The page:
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Saks Fifth Avenue on Monday reached a milestone: finishing the last part of the renovation of the 53,000-square-foot main floor. If the unveiling seemed somewhat anticlimactic barring any pomp and circumstance, consumers nonetheless streamed in through the 646,000-square-foot flagship’s 49th Street and 50th Street doors or Fifth Avenue entrances and walked east to the new section.

Powerhouse luxury brands such as Louis Vuitton, Dior, Balenciaga, Prada and Chanel, whose shop-in-shop represents the Parisian house’s largest handbag space at a multilabel North American retailer, in February planted stakes near the high-traffic Fifth Avenue side of the store — the better for tourists to see all the leather and logos.

The Saks flagship carries a more robust offering than before, and nearly every brand, including Chanel, has created exclusive styles or colors for the retailer.  

What the back portion of the main floor lacks in household named luxury brands, it makes up for with a sense of discovery and new resources, including emerging brands; the first Rimowa concept shop at a North American multibrand retailer, and an emphasis on personalization with Royce New York, among others.

And there’s strength in numbers. Saks now offers nearly 60 handbag resources across the entire main floor, with 31 in the newly opened portion.

The handbag category is more competitive than ever, with luxury department stores battling each other for exclusives, the fast-growing segment is estimated to have a the year-over-year growth rate of 6 percent, and incremental growth of $25.01 billion projected from 2018 through 2023, according to Technavio.

Saks felt it had an opportunity to support emerging talents and help bump their businesses to the next level, while differentiating its main floor. While luxury resale e-commerce sites are still salivating over Hermès’ Birkin and Kelly bags, consumers — especially Millennials — are less obsessed with status labels and eschew splashy logos.

In recent 2019 luxury resale report, The RealReal said consumers are looking for the next big brand. It could be Bottega Veneta or one of the most-searched emerging brands, Staud, which is up 850 percent year-over-year. Saks stocks both brands. Staud’s Bissett saddle lizard-embossed bag retails there for $395.

Little Liffner, Gu_De, Marzook, DeMellier, Nita Suri and other up-and-coming brands sit on fixtures made from a materials that look like abstract-shaped blocks. The blocks are arranged in a circular Stonehenge formation or that of a Greek open-air theater under a huge inverted six-tier chandelier with hundreds of clear round glass lights. Saks said it’s been hearing that travel is increasingly important, noting that Rimowa is offering stickers exclusive to Saks while Royce New York provides complementary engraving services for leather goods including passport holders.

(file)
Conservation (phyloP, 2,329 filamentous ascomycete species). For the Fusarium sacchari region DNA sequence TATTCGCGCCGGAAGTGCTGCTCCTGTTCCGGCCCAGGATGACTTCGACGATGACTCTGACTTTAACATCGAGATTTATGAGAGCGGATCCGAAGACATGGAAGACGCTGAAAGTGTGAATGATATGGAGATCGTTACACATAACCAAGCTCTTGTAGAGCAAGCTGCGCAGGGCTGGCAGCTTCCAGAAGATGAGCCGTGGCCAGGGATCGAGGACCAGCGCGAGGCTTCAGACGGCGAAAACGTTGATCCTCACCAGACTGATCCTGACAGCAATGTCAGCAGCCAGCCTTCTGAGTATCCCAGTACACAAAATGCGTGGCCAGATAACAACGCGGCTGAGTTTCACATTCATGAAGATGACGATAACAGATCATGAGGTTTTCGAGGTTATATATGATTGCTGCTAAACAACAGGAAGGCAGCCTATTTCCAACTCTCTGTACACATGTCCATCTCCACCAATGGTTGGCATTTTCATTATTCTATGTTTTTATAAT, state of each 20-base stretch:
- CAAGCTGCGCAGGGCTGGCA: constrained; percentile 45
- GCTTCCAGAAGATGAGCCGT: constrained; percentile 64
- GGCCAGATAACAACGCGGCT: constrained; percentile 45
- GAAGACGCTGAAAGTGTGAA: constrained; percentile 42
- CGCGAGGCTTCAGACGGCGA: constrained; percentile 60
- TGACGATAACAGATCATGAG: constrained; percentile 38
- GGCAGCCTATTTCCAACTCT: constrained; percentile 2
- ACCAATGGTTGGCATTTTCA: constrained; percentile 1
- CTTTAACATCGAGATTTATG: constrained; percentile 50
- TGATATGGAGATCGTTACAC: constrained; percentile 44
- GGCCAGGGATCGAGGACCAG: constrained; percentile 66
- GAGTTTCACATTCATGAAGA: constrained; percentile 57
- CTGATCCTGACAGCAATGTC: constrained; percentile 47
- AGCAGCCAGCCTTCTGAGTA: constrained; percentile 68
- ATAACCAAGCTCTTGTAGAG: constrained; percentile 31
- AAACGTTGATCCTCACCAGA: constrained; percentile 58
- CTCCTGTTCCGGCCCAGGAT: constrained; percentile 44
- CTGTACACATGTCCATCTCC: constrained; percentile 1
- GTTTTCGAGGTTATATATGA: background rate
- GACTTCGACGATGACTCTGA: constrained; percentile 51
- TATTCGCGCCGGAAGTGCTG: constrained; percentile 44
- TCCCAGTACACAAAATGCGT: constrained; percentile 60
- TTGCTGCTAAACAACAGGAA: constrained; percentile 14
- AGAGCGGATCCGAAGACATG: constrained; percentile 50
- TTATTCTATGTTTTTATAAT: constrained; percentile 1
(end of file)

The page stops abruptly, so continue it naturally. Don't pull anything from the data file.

Six new shops-in-shop are dedicated to Givenchy, Stella McCartney, Alexander McQueen, Proenza Schouler, Alaïa and Burberry soft accessories such as scarves. In the center of these outposts, a handful of styles by Anya Hindmarch are perched on angular-shaped blocks. Asked why the limited product by the British designer, the retailer said the space and display pieces are flexible so Saks can react quickly to customer preferences.

An evening bag area features Judith Leiber, Edie Parker, Marzook, Jeffrey Levinson, Rosantica and Jimmy Choo.

Soft accessories — hats, scarves, gloves and belts, in short, anything that helps a woman complete her outfit or adds a special touch — has its own home, too. It’s a big improvement over the pre-renovation set up where products were housed in grab-bag fashion in fixtures set up like the lanes of a toll booth.

If the former soft accessories cluster represents an old-fashioned approach, the entire first-floor renovation, governed by the mantra of Saks Fifth Avenue president Marc Metrick: that personalization and ease of shopping is the new luxury. The main floor, with its modern OMA/Rem Koolhaas-designed dichroic glass escalator leading to the beauty floor, set the tone for the most recent redo of the Gensler-designed flagship with the configuration of escalators creating a diamond-shaped atrium connecting the main floor with beauty and jewelry on the second floor.

Custom Italian terrazzo flooring embedded with shimmering shards of rainbow-colored light is the connective tissue between the front and back of the main floor. The latter is dotted with transparent and opaque high-design fixturing and folded metal origami-inspired tables and glass fixtures built with two-way mirrors.

The breadth of the assortment ranges from Cult Gaia, $198, to Boyy, $1,050, to Givenchy, $6,990.

Technavio said the handbag market is seeing strong demand for luxury styles made from eco-friendly materials such as organic leather products. Saks is answering that need with Mireia Llusia-Lindh’s DeMellier, which has a charity component. For every handbag purchased, London-based DeMellier funds a set of life-saving vaccines and treatments for children in need. Handbags made in the south of Spain by local artisans from Italian and Spanish materials, are surprisingly well-priced. For example, a burgundy croc-effect calf leather Oslo bag with pale gold lock, logo and hardware is $480.

Customer service is also of the highest importance and Saks believes its staff of multilingual-style advisers with cross-brand knowledge will go a long way toward building loyalty and upselling.

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